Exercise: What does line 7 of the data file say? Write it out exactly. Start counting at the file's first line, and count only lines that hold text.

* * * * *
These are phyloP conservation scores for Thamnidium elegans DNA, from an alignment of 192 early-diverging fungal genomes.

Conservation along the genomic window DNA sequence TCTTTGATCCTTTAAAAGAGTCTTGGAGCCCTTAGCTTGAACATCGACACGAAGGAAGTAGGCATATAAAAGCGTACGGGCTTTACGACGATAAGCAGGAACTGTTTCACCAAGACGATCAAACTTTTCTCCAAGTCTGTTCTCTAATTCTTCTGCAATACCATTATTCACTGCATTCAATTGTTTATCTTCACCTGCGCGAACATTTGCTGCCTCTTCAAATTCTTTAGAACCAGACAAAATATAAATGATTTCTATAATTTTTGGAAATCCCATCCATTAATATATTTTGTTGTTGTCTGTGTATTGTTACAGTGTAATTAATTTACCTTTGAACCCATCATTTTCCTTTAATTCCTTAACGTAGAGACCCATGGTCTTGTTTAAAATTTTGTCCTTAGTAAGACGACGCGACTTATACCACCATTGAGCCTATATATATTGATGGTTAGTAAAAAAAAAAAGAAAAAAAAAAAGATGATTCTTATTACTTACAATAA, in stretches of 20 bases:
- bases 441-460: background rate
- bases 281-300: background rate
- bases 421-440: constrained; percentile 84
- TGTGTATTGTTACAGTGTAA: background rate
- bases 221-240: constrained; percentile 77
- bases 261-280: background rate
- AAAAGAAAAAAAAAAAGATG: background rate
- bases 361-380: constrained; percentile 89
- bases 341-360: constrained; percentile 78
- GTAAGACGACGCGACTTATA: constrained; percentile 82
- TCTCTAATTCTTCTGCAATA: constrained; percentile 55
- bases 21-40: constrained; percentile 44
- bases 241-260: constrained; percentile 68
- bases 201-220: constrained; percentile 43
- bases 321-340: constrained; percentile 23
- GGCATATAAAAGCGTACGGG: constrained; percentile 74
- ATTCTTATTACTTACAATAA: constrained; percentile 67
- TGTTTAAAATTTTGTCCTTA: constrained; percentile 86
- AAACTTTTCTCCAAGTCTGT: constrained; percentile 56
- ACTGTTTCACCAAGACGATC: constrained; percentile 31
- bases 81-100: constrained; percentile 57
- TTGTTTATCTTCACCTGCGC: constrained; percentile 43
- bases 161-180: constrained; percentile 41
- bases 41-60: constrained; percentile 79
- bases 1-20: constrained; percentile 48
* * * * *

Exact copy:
- bases 221-240: constrained; percentile 77